Like We Said... Financial Services Reform is Next

Published March 25, 2010, 8:42 am, CST

Update: March 25, 2010, 2:18 pm, CST

by Diane W. Collins


Restoring American Financial Stability Act of 2010

Sen. Chris Dodd (D-CT), Chairman

Senate Banking, Housing & Urban Affairs

Financial Reform is next and fast-tracking through Congress. Monday, March 22nd in Briefs we reported the Restoring American Financial Stability Act of 2010 was passed out of the Senate Banking, Housing & Urban Affairs Committee with a split directly down party line 13 to 10. The bill now goes to the Senate floor. You can expect to see action following the legislative Spring Break.


Sen. Chris Dodd, Chairman of the committee had been working in a somewhat successful bipartisan manner with Republicans Sen. Richard Shelby (R-AL), Ranking Member and Sen. Bob Corker (R-TN) among others. Dodd suddenly announced they would be moving the bill out of Committee shocking committee members. The bill was filed on March 15th. The announcement was accompanied by press briefings from both Sen. Dodd and Sen. Corker with Sen. Corker visibly limiting and restraining his response.



Sen. Richard Shelby (R-AL)

Ranking Committee Member

The pressure to move the bill seems to have come from the White House looking for new "talking-points" as the future of Health Care Reform was unsure at that time. As we said in a March 21st update to our article, Next? Financial Services Reform... Dodd's Bill



We believe this is worth watching. Even as the Democrats take over one-sixth of our economy with health care reform they are turning their attention to our Financial Services Industry. Like Health Care there are areas of reform that are desperately needed. Let's make sure that is what is addressed, unlike this Health Care debacle. And, with all due respect it is difficult not to mention the irony. Treasury Secretary, Tim Geithner did not pay his taxes. Sen. Dodd took a sweetheart deal from Countrywide... And the beat goes on.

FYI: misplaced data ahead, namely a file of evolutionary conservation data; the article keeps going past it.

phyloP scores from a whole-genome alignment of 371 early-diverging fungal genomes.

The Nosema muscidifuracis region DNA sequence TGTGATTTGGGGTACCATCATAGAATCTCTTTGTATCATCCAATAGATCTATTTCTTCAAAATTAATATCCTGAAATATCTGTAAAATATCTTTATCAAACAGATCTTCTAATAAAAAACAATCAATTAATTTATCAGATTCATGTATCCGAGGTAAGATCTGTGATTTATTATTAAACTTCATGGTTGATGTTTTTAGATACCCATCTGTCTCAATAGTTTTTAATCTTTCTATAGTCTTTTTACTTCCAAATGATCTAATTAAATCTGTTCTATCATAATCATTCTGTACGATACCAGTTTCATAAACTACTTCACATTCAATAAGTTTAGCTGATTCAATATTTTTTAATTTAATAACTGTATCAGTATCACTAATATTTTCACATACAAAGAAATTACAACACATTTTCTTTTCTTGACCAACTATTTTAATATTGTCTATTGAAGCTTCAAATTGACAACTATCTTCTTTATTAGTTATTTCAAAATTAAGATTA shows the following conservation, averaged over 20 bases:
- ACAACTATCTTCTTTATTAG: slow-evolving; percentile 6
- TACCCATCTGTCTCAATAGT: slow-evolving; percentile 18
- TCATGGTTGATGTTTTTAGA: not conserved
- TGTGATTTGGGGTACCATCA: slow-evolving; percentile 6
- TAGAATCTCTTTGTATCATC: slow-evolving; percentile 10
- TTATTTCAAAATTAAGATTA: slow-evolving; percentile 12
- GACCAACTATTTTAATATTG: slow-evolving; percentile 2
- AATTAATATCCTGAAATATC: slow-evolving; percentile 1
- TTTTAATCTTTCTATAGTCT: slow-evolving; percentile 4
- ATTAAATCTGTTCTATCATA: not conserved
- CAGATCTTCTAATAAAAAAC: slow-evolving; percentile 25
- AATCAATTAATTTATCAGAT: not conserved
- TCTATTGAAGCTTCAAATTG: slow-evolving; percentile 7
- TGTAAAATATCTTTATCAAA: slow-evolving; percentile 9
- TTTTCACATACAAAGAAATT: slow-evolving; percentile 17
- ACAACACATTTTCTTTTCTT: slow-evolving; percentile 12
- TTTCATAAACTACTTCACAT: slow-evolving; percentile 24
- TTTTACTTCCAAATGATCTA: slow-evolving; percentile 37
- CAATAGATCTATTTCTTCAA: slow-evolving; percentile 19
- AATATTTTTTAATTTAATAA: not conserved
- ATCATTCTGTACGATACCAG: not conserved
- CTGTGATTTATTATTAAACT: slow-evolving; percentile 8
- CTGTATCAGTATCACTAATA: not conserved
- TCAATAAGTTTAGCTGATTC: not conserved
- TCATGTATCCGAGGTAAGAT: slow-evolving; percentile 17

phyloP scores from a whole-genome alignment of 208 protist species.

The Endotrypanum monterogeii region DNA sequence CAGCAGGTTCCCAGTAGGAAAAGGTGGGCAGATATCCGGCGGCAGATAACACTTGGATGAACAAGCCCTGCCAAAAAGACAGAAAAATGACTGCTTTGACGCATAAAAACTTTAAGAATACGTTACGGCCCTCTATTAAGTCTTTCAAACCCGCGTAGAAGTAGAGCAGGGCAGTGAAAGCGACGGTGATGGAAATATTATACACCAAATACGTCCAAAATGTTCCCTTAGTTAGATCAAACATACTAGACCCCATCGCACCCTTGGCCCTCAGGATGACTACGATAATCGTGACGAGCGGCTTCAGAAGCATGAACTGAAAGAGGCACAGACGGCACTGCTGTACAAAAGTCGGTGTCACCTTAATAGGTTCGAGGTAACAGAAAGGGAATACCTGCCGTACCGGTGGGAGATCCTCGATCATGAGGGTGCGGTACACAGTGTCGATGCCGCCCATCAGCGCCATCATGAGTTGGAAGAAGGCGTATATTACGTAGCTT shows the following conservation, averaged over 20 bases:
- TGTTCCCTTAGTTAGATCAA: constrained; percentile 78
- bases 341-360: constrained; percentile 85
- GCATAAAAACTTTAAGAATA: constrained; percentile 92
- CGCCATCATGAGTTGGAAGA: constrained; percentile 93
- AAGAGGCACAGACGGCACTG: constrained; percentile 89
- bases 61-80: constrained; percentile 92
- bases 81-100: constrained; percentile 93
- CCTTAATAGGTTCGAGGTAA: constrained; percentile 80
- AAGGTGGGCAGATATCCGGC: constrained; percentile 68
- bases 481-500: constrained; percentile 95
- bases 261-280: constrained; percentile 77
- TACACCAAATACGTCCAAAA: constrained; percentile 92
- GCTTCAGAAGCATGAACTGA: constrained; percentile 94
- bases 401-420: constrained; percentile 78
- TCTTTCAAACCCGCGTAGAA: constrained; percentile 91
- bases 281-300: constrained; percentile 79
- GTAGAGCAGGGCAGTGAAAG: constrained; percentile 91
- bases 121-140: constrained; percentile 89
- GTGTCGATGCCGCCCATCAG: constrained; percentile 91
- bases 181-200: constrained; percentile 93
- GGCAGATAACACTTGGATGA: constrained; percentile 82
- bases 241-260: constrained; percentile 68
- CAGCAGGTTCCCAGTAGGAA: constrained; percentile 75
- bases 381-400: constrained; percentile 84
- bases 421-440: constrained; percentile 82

This week we have been watching committee hearings on "all things financial." The testimony of Treasury Sec. Tim Geither, Federal Reserve Chairman Ben Bernanke, and panel experts on various aspects of financial institutions regulation and jurisdiction... the role of the Fed. In addition committees have met reviewing consumer finance, credit cards, and foreclosures.


To our minds, the most important issue is the shift of power. The intent appears to be a weakening of the Federal Reserve's ability to regulate all aspects of finance creating instead an "independent" regulatory board for consumer finance issues. How this will impact the Fed's ability to set effective monetary policy in light of more restricted access to the activities of smaller banks has been questioned. Further, to whom will the consumer regulatory board report? It has been proposed to be independent with its own budget yet housed in the Treasury Department building. It is said it will be similar to the FDIC, however, its mandate will be consumer finance.


Sen. Richard Shelby (R-AL) and other Republicans disagree on the need for additional regulatory entities suggesting the ones we currently have are capable of instituting any financial reform legislation the Congress passes. Both Fed Chairman Ben Bernanke and FDIC Chair, Shelia Bair began their positions as appointees of President George W. Bush. Mr. Bernanke has been appointed to an additional term by President Obama. Ms. Blair has announced her intention to retire at the end of her term. Both of them have had their "dust ups" with Treasury Secretary Tim Geithner.


Our focus? We want to determine if there is a push to extend the powers of the Executive branch through financial reform legislation. Will it put the "balance of powers" as established by our country's founders in danger. Will it make government even more intrusive or will it actually provide protection against financial predators. Will it interfere with the monetary policy road we're on that we must carefully monitor should inflation raise its ugly head? Complex... yes. More as the debate progresses.


Further reading: